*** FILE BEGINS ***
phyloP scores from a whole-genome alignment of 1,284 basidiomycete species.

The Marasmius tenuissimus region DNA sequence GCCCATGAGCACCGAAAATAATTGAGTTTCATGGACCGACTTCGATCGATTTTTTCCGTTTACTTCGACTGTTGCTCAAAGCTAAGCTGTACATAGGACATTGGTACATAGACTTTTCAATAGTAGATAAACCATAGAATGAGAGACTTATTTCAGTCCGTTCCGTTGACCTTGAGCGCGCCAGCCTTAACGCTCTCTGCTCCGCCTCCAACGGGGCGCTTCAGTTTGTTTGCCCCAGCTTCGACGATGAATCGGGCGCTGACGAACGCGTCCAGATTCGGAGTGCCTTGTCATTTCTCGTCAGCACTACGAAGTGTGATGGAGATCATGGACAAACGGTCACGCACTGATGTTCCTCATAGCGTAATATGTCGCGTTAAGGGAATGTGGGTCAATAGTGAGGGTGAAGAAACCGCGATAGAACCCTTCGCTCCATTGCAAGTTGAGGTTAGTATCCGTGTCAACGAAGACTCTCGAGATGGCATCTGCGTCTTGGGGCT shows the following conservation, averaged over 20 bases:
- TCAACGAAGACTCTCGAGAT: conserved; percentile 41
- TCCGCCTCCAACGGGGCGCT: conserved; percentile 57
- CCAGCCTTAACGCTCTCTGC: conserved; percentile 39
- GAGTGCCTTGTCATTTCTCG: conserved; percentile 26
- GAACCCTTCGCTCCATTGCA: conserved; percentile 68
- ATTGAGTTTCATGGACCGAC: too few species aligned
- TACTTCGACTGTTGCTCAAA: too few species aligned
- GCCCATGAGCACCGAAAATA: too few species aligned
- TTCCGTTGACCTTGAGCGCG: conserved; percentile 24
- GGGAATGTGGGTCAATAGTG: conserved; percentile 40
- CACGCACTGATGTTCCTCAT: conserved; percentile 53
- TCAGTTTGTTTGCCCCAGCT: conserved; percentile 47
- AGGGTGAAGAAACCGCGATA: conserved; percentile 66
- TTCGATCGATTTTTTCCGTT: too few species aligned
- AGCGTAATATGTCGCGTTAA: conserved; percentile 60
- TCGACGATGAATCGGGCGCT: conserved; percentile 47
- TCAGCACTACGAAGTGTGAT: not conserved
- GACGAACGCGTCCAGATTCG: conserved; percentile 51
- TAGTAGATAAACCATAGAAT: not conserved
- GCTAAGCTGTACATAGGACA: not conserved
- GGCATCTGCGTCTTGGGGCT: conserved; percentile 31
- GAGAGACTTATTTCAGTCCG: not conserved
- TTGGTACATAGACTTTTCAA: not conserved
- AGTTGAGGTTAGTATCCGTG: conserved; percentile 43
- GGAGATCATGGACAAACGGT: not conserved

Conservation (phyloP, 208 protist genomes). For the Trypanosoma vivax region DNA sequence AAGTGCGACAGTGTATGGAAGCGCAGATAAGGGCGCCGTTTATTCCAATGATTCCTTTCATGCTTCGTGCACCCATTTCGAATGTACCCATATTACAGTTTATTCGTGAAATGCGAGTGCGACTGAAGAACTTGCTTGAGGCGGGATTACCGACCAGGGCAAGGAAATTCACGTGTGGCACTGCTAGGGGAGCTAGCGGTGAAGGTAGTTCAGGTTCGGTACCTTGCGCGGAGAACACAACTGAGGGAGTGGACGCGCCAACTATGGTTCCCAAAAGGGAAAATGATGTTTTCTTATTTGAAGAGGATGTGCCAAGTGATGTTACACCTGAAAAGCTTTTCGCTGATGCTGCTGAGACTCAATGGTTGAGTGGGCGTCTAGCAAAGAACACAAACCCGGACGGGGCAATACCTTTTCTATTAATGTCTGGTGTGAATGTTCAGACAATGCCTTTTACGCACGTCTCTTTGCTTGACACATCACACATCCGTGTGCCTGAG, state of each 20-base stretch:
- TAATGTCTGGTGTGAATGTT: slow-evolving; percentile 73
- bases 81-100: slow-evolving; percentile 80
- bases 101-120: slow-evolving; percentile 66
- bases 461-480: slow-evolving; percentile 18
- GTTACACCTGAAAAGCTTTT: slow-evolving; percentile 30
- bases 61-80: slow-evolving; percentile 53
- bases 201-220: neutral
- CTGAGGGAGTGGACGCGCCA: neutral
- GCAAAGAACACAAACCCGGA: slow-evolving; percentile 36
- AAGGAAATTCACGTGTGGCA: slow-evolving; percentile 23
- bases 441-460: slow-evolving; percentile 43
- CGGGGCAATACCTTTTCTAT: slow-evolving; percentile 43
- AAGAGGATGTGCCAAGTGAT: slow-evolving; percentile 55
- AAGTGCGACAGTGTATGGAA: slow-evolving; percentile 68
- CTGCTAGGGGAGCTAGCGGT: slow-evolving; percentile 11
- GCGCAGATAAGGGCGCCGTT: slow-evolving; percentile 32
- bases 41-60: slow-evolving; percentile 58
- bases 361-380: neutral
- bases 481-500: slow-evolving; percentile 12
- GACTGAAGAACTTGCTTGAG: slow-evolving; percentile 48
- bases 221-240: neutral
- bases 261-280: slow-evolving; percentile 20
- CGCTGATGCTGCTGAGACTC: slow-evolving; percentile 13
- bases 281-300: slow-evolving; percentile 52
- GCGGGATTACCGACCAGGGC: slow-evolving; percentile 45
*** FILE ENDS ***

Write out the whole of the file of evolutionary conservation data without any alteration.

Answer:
phyloP scores from a whole-genome alignment of 1,284 basidiomycete species.

The Marasmius tenuissimus region DNA sequence GCCCATGAGCACCGAAAATAATTGAGTTTCATGGACCGACTTCGATCGATTTTTTCCGTTTACTTCGACTGTTGCTCAAAGCTAAGCTGTACATAGGACATTGGTACATAGACTTTTCAATAGTAGATAAACCATAGAATGAGAGACTTATTTCAGTCCGTTCCGTTGACCTTGAGCGCGCCAGCCTTAACGCTCTCTGCTCCGCCTCCAACGGGGCGCTTCAGTTTGTTTGCCCCAGCTTCGACGATGAATCGGGCGCTGACGAACGCGTCCAGATTCGGAGTGCCTTGTCATTTCTCGTCAGCACTACGAAGTGTGATGGAGATCATGGACAAACGGTCACGCACTGATGTTCCTCATAGCGTAATATGTCGCGTTAAGGGAATGTGGGTCAATAGTGAGGGTGAAGAAACCGCGATAGAACCCTTCGCTCCATTGCAAGTTGAGGTTAGTATCCGTGTCAACGAAGACTCTCGAGATGGCATCTGCGTCTTGGGGCT shows the following conservation, averaged over 20 bases:
- TCAACGAAGACTCTCGAGAT: conserved; percentile 41
- TCCGCCTCCAACGGGGCGCT: conserved; percentile 57
- CCAGCCTTAACGCTCTCTGC: conserved; percentile 39
- GAGTGCCTTGTCATTTCTCG: conserved; percentile 26
- GAACCCTTCGCTCCATTGCA: conserved; percentile 68
- ATTGAGTTTCATGGACCGAC: too few species aligned
- TACTTCGACTGTTGCTCAAA: too few species aligned
- GCCCATGAGCACCGAAAATA: too few species aligned
- TTCCGTTGACCTTGAGCGCG: conserved; percentile 24
- GGGAATGTGGGTCAATAGTG: conserved; percentile 40
- CACGCACTGATGTTCCTCAT: conserved; percentile 53
- TCAGTTTGTTTGCCCCAGCT: conserved; percentile 47
- AGGGTGAAGAAACCGCGATA: conserved; percentile 66
- TTCGATCGATTTTTTCCGTT: too few species aligned
- AGCGTAATATGTCGCGTTAA: conserved; percentile 60
- TCGACGATGAATCGGGCGCT: conserved; percentile 47
- TCAGCACTACGAAGTGTGAT: not conserved
- GACGAACGCGTCCAGATTCG: conserved; percentile 51
- TAGTAGATAAACCATAGAAT: not conserved
- GCTAAGCTGTACATAGGACA: not conserved
- GGCATCTGCGTCTTGGGGCT: conserved; percentile 31
- GAGAGACTTATTTCAGTCCG: not conserved
- TTGGTACATAGACTTTTCAA: not conserved
- AGTTGAGGTTAGTATCCGTG: conserved; percentile 43
- GGAGATCATGGACAAACGGT: not conserved

Conservation (phyloP, 208 protist genomes). For the Trypanosoma vivax region DNA sequence AAGTGCGACAGTGTATGGAAGCGCAGATAAGGGCGCCGTTTATTCCAATGATTCCTTTCATGCTTCGTGCACCCATTTCGAATGTACCCATATTACAGTTTATTCGTGAAATGCGAGTGCGACTGAAGAACTTGCTTGAGGCGGGATTACCGACCAGGGCAAGGAAATTCACGTGTGGCACTGCTAGGGGAGCTAGCGGTGAAGGTAGTTCAGGTTCGGTACCTTGCGCGGAGAACACAACTGAGGGAGTGGACGCGCCAACTATGGTTCCCAAAAGGGAAAATGATGTTTTCTTATTTGAAGAGGATGTGCCAAGTGATGTTACACCTGAAAAGCTTTTCGCTGATGCTGCTGAGACTCAATGGTTGAGTGGGCGTCTAGCAAAGAACACAAACCCGGACGGGGCAATACCTTTTCTATTAATGTCTGGTGTGAATGTTCAGACAATGCCTTTTACGCACGTCTCTTTGCTTGACACATCACACATCCGTGTGCCTGAG, state of each 20-base stretch:
- TAATGTCTGGTGTGAATGTT: slow-evolving; percentile 73
- bases 81-100: slow-evolving; percentile 80
- bases 101-120: slow-evolving; percentile 66
- bases 461-480: slow-evolving; percentile 18
- GTTACACCTGAAAAGCTTTT: slow-evolving; percentile 30
- bases 61-80: slow-evolving; percentile 53
- bases 201-220: neutral
- CTGAGGGAGTGGACGCGCCA: neutral
- GCAAAGAACACAAACCCGGA: slow-evolving; percentile 36
- AAGGAAATTCACGTGTGGCA: slow-evolving; percentile 23
- bases 441-460: slow-evolving; percentile 43
- CGGGGCAATACCTTTTCTAT: slow-evolving; percentile 43
- AAGAGGATGTGCCAAGTGAT: slow-evolving; percentile 55
- AAGTGCGACAGTGTATGGAA: slow-evolving; percentile 68
- CTGCTAGGGGAGCTAGCGGT: slow-evolving; percentile 11
- GCGCAGATAAGGGCGCCGTT: slow-evolving; percentile 32
- bases 41-60: slow-evolving; percentile 58
- bases 361-380: neutral
- bases 481-500: slow-evolving; percentile 12
- GACTGAAGAACTTGCTTGAG: slow-evolving; percentile 48
- bases 221-240: neutral
- bases 261-280: slow-evolving; percentile 20
- CGCTGATGCTGCTGAGACTC: slow-evolving; percentile 13
- bases 281-300: slow-evolving; percentile 52
- GCGGGATTACCGACCAGGGC: slow-evolving; percentile 45